Axelrod to ABC News on Voters' Economic Anxiety: "There is a Heavy Burden That Falls on the Governing Party. That's Just Something You Accept. That's Part of the Deal"

This afternoon we spoke with White House senior adviser David Axelrod about the election results.

TAPPER: Democrats lose the two big governors races, independents break for the Republicans -- how is this not a reflection on the president or his policies?

AXELROD: I think you've got to focus on the race that was actually about national issues. The one race that really focused on the President and national issues was this race up in New York 23, the special election in a distinct that's been held by Republicans for 140 years. The Republicans got involved in a civil war up there. The Democrat embraced the President's policies and his vision for the future. And now a Democrat holds the seat for the first time in 140 years. So I think there was auguring in that problems for the Republican Party, because they've got a deep fissure, they pushed moderates away. And it was encouraging for us.

TAPPER: President Obama went to Virginia, he told Virginians vote for Creigh Deeds, he went to New Jersey, told New Jerseyians vote for Jon Corzine… Why didn't people turn out?

AXELROD: Well first of all, understand Corzine was 15 points behind in the Summer, he polled more votes than his job approval rating. And so you know, he - there's no doubt he made an improvement. I think the president helped, helped there. But the President can't, he can't command people to vote, particularly in a state race that was about state issues. And you know I think that was true in Virginia. I think that was true to a large degree in New Jersey. And turnouts were low there and certainly turnouts of young people were low. If you look at the New York 23 race turnout was actually pretty good for a race of that kind. And there was a lot of energy and a lot of interest. And I think that is the truer predictor of what might happen in the future.

TAPPER: You know you look at the HBO film "By the People" and these incredibly excited crowds, full of young people – those young people did not vote. President Obama told them to vote. Obama for America told them to vote. The Democratic National Committee told them to vote. Why didn't they vote? Why weren't they excited to vote for who the President told them to vote for?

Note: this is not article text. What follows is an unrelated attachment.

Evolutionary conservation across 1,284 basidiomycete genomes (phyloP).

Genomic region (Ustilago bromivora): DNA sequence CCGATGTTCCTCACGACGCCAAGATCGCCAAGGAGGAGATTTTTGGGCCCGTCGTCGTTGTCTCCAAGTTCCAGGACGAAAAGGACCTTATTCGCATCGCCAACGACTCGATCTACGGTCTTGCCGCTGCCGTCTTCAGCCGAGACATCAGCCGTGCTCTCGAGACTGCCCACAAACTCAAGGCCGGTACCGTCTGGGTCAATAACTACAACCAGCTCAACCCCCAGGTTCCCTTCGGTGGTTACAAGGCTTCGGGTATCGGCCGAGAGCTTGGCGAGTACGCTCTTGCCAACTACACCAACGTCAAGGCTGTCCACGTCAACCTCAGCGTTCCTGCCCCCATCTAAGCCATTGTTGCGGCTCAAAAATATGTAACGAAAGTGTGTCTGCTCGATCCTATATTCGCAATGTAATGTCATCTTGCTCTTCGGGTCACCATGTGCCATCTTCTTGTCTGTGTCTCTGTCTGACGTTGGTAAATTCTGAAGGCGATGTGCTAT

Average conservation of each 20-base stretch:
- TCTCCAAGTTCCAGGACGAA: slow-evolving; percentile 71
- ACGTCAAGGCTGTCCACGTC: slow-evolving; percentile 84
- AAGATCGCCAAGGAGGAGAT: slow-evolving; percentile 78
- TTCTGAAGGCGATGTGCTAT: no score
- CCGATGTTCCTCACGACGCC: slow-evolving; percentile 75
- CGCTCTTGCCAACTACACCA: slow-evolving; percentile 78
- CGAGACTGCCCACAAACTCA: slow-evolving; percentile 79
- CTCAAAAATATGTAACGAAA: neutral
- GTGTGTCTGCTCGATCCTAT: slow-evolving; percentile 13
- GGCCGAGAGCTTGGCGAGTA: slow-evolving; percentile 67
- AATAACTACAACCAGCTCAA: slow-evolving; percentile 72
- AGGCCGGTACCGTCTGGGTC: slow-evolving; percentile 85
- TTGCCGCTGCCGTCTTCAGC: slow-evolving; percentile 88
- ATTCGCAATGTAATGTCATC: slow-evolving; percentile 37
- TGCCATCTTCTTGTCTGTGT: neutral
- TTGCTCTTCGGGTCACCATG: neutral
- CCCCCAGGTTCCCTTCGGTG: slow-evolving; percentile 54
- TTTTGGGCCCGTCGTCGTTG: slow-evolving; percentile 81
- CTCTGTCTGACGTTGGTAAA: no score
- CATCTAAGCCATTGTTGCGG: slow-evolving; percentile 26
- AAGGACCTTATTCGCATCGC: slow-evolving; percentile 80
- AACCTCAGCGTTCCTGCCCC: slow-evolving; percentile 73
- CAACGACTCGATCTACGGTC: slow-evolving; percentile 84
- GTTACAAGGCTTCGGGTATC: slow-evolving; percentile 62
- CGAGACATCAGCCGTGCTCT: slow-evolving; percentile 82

AXELROD: (Joking) Jake, I know for a fact you didn't see that movie so I'm not going to entertain this question.

TAPPER: I saw blurbs. I saw clips.

AXELROD: I think that young people were energized by the President about the set of issues and concerns that he ran on. I think they'll be energized again in 2010. But you know some of it is a personal appeal and we are going to work hard over the next year to make sure that in these national elections that are coming up our voters and particularly young voters are strongly engaged.

TAPPER: But why weren't they this time?

AXELROD: Well, I think that these races were state races, they really weren't about these national issues. And so as has been the history, these voters weren't engaged. Remember this activation of young people was a really new development in 2008. You saw vast increases in the participation of young people. I think you're going to see that again. But I don't think you can assume that they're going to come. You have to motivate them. And I believe we can motivate them around these national issues and the President's agenda.

TAPPER:; What about the independent voters? They broke even in Virginia between Obama and John McCain in 2008. Yesterday McDonnell walked away with them over Creigh Deeds. Are they leaving the Democratic Party, is the Democratic Coalition, the Obama coalition bleeding independents?